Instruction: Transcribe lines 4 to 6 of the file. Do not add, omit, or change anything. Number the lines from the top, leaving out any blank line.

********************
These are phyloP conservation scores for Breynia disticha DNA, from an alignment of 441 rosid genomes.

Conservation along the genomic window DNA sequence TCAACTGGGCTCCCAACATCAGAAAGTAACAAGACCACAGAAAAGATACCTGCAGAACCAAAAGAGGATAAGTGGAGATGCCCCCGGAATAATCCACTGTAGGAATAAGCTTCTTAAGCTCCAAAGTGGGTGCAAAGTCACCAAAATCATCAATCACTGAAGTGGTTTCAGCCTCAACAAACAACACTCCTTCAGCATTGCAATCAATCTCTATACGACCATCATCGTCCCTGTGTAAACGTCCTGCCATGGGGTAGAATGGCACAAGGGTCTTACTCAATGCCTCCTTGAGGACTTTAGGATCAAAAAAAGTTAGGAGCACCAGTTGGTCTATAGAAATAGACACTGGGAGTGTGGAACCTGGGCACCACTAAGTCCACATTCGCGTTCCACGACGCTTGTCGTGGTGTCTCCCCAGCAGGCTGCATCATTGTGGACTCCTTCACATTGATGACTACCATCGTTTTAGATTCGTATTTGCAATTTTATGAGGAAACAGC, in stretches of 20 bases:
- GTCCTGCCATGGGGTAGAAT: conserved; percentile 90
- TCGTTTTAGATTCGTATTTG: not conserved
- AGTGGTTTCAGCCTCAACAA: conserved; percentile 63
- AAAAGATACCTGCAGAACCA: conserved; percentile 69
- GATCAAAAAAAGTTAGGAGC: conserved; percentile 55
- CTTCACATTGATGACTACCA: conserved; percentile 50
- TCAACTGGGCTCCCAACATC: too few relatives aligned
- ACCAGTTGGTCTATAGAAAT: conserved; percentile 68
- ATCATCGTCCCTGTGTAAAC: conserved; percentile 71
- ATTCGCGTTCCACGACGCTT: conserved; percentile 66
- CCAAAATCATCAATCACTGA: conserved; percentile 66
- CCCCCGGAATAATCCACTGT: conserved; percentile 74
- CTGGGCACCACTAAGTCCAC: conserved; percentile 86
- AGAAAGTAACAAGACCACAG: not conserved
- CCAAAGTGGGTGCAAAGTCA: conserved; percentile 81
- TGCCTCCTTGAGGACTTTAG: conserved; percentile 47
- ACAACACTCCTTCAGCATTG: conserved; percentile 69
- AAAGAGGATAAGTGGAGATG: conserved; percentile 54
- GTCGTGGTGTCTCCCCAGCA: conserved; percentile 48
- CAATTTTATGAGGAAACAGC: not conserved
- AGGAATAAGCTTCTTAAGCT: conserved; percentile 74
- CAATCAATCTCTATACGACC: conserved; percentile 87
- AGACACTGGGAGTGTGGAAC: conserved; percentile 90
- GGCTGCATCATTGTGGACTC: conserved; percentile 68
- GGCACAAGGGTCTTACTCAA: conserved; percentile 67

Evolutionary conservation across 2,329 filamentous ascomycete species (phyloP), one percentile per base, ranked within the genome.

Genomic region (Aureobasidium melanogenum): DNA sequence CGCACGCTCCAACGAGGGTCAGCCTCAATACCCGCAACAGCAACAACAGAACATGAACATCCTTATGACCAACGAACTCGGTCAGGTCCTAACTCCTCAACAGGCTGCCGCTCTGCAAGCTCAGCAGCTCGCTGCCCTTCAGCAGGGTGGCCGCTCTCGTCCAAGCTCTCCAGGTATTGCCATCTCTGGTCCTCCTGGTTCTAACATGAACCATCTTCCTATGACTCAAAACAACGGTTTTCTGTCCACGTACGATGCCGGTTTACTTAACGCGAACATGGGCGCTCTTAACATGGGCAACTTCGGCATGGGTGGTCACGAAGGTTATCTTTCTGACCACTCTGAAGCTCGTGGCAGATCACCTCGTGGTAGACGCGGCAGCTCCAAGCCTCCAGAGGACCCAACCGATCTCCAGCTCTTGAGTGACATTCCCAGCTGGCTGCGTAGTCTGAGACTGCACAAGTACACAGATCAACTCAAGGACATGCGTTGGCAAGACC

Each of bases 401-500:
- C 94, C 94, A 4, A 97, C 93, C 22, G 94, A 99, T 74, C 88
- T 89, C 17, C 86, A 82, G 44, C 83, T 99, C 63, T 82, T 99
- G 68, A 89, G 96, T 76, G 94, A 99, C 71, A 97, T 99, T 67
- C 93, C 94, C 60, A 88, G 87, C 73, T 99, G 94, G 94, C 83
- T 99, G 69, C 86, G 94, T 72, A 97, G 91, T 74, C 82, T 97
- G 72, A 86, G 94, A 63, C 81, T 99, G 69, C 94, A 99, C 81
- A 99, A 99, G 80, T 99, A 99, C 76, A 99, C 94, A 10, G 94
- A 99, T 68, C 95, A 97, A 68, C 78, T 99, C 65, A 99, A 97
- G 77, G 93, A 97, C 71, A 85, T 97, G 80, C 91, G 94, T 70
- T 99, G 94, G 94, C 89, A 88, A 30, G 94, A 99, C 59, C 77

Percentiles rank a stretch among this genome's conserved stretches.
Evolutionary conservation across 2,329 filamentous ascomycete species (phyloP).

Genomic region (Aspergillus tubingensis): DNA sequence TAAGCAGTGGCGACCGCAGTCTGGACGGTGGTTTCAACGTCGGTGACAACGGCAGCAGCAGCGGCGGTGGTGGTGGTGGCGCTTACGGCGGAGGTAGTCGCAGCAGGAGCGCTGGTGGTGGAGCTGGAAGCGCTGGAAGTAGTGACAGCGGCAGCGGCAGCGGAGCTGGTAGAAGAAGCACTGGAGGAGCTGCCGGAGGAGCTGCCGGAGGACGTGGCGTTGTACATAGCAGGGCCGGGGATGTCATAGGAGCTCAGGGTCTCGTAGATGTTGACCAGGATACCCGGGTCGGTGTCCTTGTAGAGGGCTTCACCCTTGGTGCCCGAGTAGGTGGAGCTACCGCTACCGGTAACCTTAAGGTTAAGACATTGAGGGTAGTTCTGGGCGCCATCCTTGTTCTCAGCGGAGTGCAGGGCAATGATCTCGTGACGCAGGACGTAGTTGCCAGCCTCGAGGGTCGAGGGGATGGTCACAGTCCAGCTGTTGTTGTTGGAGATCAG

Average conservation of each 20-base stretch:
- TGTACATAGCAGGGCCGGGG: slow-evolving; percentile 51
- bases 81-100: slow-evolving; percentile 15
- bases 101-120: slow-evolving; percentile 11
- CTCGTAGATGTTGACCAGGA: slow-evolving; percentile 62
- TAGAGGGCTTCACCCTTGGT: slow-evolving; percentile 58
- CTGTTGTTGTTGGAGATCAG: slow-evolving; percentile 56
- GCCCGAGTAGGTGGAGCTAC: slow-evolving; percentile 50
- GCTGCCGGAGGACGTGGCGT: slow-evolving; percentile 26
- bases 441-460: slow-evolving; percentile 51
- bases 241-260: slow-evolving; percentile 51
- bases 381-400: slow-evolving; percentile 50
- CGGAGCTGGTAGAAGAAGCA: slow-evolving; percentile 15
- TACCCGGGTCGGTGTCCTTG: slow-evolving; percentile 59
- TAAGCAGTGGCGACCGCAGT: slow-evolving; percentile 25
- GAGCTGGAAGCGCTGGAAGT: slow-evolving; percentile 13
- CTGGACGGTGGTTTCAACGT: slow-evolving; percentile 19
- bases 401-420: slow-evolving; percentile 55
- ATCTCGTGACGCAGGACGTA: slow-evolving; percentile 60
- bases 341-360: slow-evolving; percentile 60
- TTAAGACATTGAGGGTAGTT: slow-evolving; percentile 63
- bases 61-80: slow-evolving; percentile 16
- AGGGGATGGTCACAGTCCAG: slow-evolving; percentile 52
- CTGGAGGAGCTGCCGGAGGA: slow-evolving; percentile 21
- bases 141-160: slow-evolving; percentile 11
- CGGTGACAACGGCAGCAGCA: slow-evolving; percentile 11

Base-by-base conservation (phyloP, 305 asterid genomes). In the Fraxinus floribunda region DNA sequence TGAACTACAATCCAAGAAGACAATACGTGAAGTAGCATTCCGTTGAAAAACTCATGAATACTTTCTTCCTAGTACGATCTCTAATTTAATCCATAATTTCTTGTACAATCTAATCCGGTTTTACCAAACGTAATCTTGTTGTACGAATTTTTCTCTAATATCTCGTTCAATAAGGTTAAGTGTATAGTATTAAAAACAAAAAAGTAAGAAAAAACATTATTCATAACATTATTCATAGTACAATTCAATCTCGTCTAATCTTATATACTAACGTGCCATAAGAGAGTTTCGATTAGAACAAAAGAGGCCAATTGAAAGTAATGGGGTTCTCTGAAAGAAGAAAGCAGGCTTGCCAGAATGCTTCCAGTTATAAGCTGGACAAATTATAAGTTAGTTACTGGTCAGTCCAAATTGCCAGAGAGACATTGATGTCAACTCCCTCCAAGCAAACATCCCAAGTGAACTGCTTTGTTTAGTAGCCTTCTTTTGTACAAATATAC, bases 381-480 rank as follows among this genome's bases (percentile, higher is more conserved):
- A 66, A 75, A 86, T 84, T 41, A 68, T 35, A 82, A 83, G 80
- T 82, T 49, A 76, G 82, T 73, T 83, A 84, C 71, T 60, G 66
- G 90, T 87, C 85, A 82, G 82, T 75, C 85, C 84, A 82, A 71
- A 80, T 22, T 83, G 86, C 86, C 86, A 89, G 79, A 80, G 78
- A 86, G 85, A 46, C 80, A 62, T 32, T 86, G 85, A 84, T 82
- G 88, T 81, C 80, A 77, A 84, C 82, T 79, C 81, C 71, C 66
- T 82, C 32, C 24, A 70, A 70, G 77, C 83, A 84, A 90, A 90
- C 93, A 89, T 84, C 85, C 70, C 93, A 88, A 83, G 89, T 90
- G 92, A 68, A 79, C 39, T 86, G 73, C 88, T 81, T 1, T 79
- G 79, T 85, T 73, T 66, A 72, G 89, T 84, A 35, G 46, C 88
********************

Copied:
- TCGTTTTAGATTCGTATTTG: not conserved
- AGTGGTTTCAGCCTCAACAA: conserved; percentile 63
- AAAAGATACCTGCAGAACCA: conserved; percentile 69